On 19th July a group of consultative engineers from Pune were invited and came to visit the Yelgoi watershed community. Along with them the Yelgoi watershed community transected the watercourse and identified the exact spots where the checkdams should be located. Remarkably, the points decided by the people and those by "technical experts" coincided within a variation of 2 %. Initial estimates made by engineers and people separately have also tallied within a 10% margin. It was a proud moment for this community that their locations were agreed upon by the consultative engineering group with a margin of (+-) 5 difference.

After two dams were constructed, the Gangotree engineers came back and looked at the structures. Their complaint was more on the slowness of the work than on the quality of the structures. They were quite happy with the attributes of the work done.

This was followed with the construction of two more checkdams. Once all these checks were completed, the stone pitching was also completed in three dams. Then they started wasteweir work.

A disaster hit the project in April 1997 in the form of an unprecedented downpour. In one night about 20 cms of rain poured in one short burst. Since the wasteweirs had not been completed, two checks washed out, one completely and another partially. The village Yelgoi observed mourning for an entire day. Most women wept at the sight of the damanged checks and the entire community fasted for a whole day. This was the real proof of the amount of involvement and ownership the community had developed towards their watershed.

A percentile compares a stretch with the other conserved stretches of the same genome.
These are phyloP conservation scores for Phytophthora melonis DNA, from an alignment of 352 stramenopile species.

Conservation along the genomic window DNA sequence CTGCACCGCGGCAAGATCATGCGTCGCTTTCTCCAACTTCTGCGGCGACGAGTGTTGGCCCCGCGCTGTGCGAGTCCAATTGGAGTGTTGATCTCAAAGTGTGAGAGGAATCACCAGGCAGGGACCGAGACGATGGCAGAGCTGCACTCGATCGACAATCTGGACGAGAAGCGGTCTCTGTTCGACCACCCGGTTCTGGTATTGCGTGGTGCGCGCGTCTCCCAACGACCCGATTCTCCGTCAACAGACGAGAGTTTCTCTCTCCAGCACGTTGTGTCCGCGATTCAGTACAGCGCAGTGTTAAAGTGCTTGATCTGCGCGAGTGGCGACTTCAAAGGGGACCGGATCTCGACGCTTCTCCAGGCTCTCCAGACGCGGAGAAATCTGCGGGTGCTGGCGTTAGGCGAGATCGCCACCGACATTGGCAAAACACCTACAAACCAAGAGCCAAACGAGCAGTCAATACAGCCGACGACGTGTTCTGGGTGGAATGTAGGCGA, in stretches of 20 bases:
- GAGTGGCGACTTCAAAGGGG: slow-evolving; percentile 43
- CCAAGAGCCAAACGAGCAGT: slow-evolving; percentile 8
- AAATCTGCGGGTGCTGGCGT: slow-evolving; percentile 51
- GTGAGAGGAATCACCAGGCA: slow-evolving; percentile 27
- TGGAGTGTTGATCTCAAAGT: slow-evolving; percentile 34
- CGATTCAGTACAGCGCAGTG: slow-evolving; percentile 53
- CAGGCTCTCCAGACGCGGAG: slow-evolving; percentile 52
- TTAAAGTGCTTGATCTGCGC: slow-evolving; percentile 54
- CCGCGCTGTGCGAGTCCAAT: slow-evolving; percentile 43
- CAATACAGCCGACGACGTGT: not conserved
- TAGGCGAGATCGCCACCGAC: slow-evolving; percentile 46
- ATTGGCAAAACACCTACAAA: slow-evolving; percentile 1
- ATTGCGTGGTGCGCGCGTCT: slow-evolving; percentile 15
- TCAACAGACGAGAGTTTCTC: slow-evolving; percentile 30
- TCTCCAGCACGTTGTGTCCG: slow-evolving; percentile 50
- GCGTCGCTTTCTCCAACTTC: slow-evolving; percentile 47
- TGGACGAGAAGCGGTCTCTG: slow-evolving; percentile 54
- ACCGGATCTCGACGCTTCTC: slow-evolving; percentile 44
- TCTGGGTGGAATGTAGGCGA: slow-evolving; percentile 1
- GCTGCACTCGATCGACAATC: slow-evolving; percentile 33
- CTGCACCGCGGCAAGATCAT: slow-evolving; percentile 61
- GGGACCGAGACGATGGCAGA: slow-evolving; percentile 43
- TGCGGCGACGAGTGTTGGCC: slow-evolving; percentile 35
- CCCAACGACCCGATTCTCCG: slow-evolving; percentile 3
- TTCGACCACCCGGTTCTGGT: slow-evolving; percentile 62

In a meeting to review the aftermath of this incident, the Yelgoyi watershed community which was in a stunned mood, offered to work free of cost to restore the checks. But we felt that this was an extremely unfair proposition that a community of the poor should take on the responsibility for a natural calamity and offered to pay 25 per cent of the cost.

Unfortunately, when this work started, a series of internal conflicts started inside the community. When the last check need to be completed, the work halted abruptly. This was a severe setback. Therefore to complete this work and finish the task before the monsoon, a neighbouring hamlet of the Lambadi tribes was assigned this task. They completed the job before the monsoon.